Fifty years ago this week, Luther Terry, then surgeon general of the United States, convened a press conference to release the first surgeon general’s report Smoking and Health.1 Prior to release, the details of the report were shrouded in secrecy, and a Saturday release date was chosen to minimize the report’s effects on financial markets. The report—based on review of an estimated 7000 documents—concluded that “cigarette smoking is causally related to lung cancer in men; the magnitude of the effect of cigarette smoking outweighs all other factors; and the risk of developing lung cancer increases with the duration of smoking and number of cigarettes smoked per day, and diminishes by discontinuing smoking.”1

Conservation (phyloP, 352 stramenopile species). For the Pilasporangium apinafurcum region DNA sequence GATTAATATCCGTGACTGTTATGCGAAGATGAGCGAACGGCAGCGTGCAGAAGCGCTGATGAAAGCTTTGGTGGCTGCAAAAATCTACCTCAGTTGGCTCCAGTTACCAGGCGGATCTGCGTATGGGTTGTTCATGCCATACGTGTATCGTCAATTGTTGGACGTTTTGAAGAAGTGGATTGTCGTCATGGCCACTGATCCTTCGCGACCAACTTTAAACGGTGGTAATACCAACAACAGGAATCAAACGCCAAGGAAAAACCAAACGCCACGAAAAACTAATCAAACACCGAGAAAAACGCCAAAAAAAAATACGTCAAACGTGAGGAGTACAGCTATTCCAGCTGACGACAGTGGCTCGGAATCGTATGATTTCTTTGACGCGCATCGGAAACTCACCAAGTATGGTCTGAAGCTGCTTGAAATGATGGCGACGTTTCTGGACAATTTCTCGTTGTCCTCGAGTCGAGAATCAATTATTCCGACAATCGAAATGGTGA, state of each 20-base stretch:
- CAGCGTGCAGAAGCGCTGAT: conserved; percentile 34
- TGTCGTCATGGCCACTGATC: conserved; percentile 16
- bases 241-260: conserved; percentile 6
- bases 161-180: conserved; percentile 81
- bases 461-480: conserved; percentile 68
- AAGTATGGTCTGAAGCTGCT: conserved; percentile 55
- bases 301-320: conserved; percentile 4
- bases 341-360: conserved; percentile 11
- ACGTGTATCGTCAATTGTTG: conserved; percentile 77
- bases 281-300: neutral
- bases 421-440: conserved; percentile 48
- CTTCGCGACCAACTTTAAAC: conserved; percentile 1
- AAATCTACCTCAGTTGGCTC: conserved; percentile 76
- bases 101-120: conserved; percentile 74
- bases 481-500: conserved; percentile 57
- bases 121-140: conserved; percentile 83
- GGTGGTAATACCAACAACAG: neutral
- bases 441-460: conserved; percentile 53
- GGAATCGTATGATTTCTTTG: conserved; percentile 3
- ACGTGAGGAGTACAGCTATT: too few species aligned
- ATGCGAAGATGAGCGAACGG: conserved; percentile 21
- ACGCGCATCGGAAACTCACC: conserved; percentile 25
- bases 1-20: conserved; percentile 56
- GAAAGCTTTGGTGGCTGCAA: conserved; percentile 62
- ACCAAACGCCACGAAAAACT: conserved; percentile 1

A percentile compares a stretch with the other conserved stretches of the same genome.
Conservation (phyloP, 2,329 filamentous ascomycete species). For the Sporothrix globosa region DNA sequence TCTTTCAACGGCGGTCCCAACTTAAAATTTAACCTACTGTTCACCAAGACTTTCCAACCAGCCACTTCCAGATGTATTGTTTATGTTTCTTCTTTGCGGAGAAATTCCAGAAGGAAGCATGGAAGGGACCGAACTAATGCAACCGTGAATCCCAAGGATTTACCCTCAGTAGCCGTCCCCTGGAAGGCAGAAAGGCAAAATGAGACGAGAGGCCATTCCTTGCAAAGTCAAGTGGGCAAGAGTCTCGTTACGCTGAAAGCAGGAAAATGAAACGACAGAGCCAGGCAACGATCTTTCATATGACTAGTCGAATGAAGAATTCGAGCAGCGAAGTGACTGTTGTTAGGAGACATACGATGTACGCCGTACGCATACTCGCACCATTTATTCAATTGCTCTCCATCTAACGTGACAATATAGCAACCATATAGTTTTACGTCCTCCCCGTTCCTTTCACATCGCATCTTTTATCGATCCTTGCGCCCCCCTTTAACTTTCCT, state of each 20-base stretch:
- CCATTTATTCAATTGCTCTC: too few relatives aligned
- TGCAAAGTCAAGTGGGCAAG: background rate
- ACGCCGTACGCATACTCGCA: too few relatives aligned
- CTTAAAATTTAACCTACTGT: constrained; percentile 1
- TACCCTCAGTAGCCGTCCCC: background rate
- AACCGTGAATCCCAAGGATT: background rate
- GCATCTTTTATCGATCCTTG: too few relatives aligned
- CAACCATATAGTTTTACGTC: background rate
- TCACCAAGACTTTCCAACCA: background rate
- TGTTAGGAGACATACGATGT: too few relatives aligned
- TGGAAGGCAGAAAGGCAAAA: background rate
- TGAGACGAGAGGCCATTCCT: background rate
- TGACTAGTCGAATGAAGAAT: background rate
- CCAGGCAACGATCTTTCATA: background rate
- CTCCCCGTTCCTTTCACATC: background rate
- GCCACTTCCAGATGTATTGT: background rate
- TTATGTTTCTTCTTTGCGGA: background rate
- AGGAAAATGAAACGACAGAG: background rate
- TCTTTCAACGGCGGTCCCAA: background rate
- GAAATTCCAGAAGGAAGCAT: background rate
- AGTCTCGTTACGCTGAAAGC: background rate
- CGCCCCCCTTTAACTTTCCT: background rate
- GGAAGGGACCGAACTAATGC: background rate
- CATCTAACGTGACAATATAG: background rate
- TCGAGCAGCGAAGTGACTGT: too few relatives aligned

Comparable data on smoking prevalence were not collected before 1965.
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Tobacco-Related Events in the United States, 1900-2014
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